Thursday, May 18, 2017

These are a Few of my Favorite Things

I love homeschooling. I cannot imagine education any other way, really. Even though my siblings and I went to public school, in many ways we were homeschooled. My parents, especially my mother, had a heart for teaching her children.

Here's a list of a few of my favorite things about homeschooling:

1. The relationships. My kids' primary relationships are in our family. Their sibling relationships are strong. As are our relationships as parents with them. There aren't other adults intentionally getting in the way, trying to make us look foolish and destroy that relationship.

2. Watching them learn. I love it when one of the girls comes up against a really tough concept in math, or science, or music and works hard and then finally the lightbulb comes on. They get so excited, and get excited for each other. I love it.

3. Unbound curiosity. Unbound, in that it is not squashed by a curriculum that "must" be gotten through. If my oldest wants to camp out on abnormal physiology for six months, while my youngest studies the gross anatomy of a cat, they can. No one is telling them that they "must move on, because curriculum."

4. Limitless curiosity. This is different. Their curiosity has no end. I truly believe that this is how childhood in general should be spent - asking questions, and seeking answers. By experimentation, by research, by finding a person who can explain. Finding the answers to those questions, then asking new questions brought about because of those answers. This is education. This is learning.

5. Deeper talks. The girls and I talk about a great many things. We discuss socialism and why it has always failed, the gift of pain, government, self-government, right and wrong, and many other topics. Sometimes deeply, sometimes on a surface level. But their questions are big and deep. And they THINK. Kids like to think, when we don't tell them what all the "right" answers are.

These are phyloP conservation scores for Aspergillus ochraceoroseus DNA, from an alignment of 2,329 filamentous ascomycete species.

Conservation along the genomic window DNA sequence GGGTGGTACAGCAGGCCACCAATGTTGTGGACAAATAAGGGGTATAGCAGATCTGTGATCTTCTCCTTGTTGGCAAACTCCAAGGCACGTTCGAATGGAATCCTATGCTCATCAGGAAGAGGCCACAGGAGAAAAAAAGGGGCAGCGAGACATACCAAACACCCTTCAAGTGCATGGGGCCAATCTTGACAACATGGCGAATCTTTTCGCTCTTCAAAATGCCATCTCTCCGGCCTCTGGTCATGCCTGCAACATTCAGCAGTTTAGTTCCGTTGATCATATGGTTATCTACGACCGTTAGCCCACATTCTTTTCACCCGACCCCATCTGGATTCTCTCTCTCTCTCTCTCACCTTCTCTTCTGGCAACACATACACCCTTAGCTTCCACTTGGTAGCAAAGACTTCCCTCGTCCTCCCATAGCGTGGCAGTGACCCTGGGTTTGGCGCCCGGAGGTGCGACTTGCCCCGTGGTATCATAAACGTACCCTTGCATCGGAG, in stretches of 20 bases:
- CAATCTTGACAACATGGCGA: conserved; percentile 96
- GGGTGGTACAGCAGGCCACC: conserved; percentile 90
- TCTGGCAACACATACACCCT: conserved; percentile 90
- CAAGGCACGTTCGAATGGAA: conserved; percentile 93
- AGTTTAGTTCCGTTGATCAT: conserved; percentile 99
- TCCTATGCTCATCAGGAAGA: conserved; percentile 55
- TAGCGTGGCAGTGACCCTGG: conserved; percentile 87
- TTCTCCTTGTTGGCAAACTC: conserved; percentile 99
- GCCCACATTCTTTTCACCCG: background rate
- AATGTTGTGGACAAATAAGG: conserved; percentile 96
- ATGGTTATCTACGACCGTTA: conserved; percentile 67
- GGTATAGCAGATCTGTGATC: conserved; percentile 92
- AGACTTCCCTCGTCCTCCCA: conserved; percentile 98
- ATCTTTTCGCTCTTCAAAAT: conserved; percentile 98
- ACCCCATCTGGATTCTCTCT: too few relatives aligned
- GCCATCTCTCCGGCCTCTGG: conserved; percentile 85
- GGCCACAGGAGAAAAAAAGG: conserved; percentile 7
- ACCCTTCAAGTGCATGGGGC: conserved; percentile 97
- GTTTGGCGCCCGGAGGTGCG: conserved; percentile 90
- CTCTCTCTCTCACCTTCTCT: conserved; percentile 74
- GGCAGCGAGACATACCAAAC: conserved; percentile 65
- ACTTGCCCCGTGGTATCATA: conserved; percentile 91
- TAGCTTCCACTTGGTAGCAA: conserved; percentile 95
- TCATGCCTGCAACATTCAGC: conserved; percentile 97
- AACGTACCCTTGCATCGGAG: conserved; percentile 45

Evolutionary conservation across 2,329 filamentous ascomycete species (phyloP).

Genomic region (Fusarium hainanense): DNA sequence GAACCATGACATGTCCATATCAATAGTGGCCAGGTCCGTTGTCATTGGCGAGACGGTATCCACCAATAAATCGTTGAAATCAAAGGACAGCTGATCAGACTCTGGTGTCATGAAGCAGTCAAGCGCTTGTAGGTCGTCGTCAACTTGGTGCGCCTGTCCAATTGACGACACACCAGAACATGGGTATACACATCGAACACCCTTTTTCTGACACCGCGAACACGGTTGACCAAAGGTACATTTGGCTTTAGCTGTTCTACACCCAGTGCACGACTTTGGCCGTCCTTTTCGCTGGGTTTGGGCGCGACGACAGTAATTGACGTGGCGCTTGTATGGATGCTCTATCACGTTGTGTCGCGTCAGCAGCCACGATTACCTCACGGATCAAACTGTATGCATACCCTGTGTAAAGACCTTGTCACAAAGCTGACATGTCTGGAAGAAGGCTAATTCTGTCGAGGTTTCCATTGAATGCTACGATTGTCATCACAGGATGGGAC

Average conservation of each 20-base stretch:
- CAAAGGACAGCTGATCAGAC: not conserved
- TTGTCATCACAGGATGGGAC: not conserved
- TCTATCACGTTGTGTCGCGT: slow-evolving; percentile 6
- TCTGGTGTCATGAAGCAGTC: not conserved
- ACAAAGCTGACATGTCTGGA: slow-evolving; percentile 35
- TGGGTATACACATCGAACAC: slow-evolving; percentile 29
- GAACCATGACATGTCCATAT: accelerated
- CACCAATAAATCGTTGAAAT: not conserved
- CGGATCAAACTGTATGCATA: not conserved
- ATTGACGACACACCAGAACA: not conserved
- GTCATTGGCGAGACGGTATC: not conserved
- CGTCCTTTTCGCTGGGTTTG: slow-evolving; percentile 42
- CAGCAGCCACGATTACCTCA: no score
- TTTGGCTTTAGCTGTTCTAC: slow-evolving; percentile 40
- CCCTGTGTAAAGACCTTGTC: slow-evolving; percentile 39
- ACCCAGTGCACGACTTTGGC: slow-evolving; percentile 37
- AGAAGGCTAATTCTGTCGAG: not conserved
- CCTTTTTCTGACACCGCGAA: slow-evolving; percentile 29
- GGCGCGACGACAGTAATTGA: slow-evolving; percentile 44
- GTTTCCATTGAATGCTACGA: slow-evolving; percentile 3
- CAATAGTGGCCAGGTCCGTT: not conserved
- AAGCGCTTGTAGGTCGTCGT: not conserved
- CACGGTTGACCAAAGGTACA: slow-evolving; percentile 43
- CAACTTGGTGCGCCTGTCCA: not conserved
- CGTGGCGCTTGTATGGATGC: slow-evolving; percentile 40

6. Time together. Honestly, you cannot get quality time without quantity time. You cannot trust someone you do not know. You cannot know someone without spending time together. Limited "quality time" is a myth. It just does not exist.

7. I know what is going into them. I know what they are learning. I know because I chose the curriculum. I know because I am their primary teacher. I can tailor what they are learning to their individual maturity level and our family's worldview because that's what is best for them.

8. Routine. They are part of my routine. School breaks are nothing to dread for me, because the girls are already a vital part of my everyday routines. They are not a nuisance, but a help.

9. Slower pace. We intentionally keep a slower pace. I believe that unstructured time is best for children. It allows them to play, to run, to explore. If all their time is spent running from one place to another, going from sitting in a desk to sitting in a car to sitting at the table to do homework, they are hindered in their development. And we do not yet know how that hindrance will impact them in adulthood.

10. Flexibility. We can schedule trips around life. School doesn't become an albatross preventing us from doing things with others that we'd really love to do.

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